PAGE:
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Robert Alexander Mundell was awarded the 1999 economics prize “for his analysis of monetary and fiscal policy under different exchange rate regimes and his analysis of optimum currency areas”. His work has inspired generations of researchers and dominates fiscal policy in open economies. For many years, Mundell’s theories have been at the core of teaching in macroeconomics.

Mundell was born in Canada in 1932 and attended the University of British Columbia in Vancouver. He began his doctoral studies at the University of Washington and continued at MIT and London School of Economics, gaining his PhD from MIT in 1956. After spending 1961–63 as a researcher at the International Monetary Fund, Mundell wrote a pioneering article addressing the short-run effects of monetary and fiscal policy in an open economy. Mundell showed that the effects of stabilisation policy hinge on the degree of international capital mobility, in particular, the exchange rate regime: under a floating exchange rate, monetary policy becomes powerful and fiscal policy powerless. A floating exchange rate is determined by the market. This is the system many nations now use. Marcus Fleming presented similar research at around the same time. As a result, textbooks refer to the Mundell-Fleming Model.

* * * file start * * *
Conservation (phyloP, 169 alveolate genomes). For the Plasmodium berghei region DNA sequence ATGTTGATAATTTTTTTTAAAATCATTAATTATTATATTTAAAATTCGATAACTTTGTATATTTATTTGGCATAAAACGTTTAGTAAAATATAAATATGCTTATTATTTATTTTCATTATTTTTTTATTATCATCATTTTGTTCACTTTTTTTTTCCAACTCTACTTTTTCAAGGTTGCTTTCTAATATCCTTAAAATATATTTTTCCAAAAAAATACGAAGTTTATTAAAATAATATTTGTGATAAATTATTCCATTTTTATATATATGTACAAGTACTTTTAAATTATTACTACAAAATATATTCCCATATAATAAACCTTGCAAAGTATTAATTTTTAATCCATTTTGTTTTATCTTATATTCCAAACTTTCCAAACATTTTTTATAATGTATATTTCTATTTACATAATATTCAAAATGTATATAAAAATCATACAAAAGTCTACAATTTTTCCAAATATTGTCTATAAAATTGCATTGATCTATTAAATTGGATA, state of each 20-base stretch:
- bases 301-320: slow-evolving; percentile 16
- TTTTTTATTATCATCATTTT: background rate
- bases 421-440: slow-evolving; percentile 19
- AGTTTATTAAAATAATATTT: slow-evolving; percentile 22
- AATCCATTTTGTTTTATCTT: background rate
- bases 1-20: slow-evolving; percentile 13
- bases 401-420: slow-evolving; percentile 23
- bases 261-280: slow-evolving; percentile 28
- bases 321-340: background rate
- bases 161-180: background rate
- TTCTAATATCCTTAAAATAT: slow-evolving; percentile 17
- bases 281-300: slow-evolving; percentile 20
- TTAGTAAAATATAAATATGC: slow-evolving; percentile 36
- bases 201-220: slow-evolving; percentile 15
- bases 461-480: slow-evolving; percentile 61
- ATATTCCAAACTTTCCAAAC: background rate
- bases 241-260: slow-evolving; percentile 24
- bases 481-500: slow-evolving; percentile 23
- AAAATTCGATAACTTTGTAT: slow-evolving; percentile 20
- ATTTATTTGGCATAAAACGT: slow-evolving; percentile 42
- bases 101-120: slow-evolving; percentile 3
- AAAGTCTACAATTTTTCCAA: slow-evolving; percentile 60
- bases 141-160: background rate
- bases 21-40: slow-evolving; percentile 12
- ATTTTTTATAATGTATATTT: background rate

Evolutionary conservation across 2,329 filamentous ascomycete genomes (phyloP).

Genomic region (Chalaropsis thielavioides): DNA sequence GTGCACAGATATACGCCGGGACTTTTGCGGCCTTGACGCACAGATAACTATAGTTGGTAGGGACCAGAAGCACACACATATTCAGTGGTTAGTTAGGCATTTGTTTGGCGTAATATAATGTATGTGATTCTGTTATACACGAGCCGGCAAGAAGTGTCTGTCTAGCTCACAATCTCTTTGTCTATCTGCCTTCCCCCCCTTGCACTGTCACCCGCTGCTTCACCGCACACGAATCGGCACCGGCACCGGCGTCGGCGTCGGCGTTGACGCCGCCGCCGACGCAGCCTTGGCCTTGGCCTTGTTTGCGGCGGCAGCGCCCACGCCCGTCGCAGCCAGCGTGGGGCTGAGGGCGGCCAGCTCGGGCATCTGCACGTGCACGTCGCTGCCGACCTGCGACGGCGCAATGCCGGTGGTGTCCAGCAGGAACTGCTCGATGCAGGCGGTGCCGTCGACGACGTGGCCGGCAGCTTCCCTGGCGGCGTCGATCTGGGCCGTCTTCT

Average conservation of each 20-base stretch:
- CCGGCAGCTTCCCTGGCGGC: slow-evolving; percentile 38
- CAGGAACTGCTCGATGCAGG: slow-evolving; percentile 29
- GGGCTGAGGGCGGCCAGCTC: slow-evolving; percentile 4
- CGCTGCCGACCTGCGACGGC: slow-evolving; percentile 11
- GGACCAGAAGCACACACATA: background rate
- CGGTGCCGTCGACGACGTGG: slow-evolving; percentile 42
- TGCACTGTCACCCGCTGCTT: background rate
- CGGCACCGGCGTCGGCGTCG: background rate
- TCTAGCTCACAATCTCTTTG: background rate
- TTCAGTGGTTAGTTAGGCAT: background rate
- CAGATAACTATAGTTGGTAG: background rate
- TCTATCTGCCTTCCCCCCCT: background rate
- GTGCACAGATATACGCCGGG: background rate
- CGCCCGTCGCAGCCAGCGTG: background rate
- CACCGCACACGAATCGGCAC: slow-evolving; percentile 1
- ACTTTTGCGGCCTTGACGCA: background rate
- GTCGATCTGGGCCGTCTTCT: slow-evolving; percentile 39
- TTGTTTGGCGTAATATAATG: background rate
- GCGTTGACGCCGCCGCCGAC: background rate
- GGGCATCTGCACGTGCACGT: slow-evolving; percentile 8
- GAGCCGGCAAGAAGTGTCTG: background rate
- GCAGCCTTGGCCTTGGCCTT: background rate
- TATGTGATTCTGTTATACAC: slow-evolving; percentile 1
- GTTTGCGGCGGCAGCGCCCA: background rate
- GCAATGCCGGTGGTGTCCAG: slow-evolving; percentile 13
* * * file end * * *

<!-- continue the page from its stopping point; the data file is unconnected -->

Mundell’s monetary approach to the balance of payments used a simple model to examine how monetary and fiscal policy should be directed towards either external and internal balance. He anticipated the idea, now common practice, that the central bank should be given independent responsibility for price stability. In his article on ‘optimum currency areas’ (1961), Mundell weighed up the pros and cons of a common currency, as has happened in Europe. The pros include lower transaction costs in trade and less uncertainty about relative prices. The cons include the difficulty of maintaining employment when changes in demand require a reduction in real wages in a particular region. Mundell stressed the need for high labour mobility to offset such disturbances.

Most of his contributions were made while he was based at the University of Chicago from 1966–71. Since 1974 he has been at Columbia University; and in 2001 was made University Professor. He has also taught at the School of Advanced International Studies, Johns Hopkins University. Mundell has been an adviser to the United Nations, the IMF, the World Bank, the European Commission, and several governments in Latin America and Europe, the Federal Reserve Board, the US Treasury and the Government of Canada. In 2003 he was made a Companion of the Order of Canada. In 2005 he was awarded the Global Economics Prize. The Mundell International University of Entrepreneurship in Beijing, China is named in his honour.

Robert Mundell passed away on 4 April, 2021.